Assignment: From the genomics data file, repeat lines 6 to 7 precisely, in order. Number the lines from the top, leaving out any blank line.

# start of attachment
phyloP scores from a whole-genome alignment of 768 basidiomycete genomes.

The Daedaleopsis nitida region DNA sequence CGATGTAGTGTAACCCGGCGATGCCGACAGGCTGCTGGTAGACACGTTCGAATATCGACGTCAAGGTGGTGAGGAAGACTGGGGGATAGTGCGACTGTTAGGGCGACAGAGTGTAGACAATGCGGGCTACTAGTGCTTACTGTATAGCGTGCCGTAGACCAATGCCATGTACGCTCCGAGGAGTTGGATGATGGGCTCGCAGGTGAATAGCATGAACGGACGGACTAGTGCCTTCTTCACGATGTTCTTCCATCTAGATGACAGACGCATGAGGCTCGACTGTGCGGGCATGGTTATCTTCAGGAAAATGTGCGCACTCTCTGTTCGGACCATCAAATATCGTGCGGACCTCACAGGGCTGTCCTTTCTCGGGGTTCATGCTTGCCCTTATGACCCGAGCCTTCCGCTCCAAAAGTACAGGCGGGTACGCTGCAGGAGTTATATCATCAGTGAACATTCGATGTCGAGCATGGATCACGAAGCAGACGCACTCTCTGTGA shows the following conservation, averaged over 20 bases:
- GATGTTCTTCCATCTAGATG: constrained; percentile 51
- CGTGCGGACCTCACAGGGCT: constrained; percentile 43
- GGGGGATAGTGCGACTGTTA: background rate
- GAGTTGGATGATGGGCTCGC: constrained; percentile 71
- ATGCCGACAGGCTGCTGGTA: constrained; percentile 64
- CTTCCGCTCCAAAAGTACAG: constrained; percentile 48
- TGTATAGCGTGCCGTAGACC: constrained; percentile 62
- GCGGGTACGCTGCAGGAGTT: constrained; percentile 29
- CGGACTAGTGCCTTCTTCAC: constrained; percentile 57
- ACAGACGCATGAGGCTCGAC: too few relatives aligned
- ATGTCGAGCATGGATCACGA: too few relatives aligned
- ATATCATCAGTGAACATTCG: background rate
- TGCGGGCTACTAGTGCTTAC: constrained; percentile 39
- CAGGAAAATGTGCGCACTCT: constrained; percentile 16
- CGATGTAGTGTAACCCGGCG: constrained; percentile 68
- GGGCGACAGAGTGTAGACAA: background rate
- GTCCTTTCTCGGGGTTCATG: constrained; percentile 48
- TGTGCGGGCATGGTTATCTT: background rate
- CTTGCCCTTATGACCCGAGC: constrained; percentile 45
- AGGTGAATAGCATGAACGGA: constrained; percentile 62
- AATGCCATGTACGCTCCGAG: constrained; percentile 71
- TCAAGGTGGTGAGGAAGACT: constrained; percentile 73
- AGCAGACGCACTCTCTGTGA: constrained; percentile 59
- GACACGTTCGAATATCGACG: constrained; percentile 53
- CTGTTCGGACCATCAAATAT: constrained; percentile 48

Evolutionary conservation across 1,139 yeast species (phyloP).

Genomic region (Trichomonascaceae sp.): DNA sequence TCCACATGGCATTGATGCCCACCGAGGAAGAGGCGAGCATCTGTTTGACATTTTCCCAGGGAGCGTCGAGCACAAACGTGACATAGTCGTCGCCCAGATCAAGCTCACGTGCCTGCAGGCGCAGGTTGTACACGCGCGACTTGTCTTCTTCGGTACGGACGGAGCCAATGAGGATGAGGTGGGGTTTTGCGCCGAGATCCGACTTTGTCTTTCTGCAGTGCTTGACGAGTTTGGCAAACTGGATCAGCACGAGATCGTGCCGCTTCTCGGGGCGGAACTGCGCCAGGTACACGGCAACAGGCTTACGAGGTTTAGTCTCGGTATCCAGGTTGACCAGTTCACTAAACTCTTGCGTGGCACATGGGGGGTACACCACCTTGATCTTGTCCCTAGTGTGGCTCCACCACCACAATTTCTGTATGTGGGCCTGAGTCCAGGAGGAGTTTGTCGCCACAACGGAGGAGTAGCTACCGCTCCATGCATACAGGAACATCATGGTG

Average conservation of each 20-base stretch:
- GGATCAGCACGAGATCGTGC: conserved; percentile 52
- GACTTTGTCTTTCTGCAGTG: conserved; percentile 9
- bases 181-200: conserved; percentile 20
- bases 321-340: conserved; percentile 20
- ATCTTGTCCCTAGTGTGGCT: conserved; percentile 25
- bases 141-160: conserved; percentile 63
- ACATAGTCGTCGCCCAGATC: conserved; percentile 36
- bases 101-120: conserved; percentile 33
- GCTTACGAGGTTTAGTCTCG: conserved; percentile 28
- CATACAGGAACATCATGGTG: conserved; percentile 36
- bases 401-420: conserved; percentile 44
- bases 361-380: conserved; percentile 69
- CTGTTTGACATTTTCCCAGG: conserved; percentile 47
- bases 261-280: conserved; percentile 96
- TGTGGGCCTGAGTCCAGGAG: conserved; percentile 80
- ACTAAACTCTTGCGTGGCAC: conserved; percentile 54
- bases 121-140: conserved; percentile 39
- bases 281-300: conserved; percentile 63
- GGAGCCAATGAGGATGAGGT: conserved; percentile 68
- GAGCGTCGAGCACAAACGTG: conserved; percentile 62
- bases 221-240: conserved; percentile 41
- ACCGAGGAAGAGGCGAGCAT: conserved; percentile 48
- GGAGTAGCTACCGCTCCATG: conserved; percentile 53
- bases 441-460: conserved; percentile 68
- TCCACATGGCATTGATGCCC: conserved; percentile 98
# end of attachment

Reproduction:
- GAGTTGGATGATGGGCTCGC: constrained; percentile 71
- ATGCCGACAGGCTGCTGGTA: constrained; percentile 64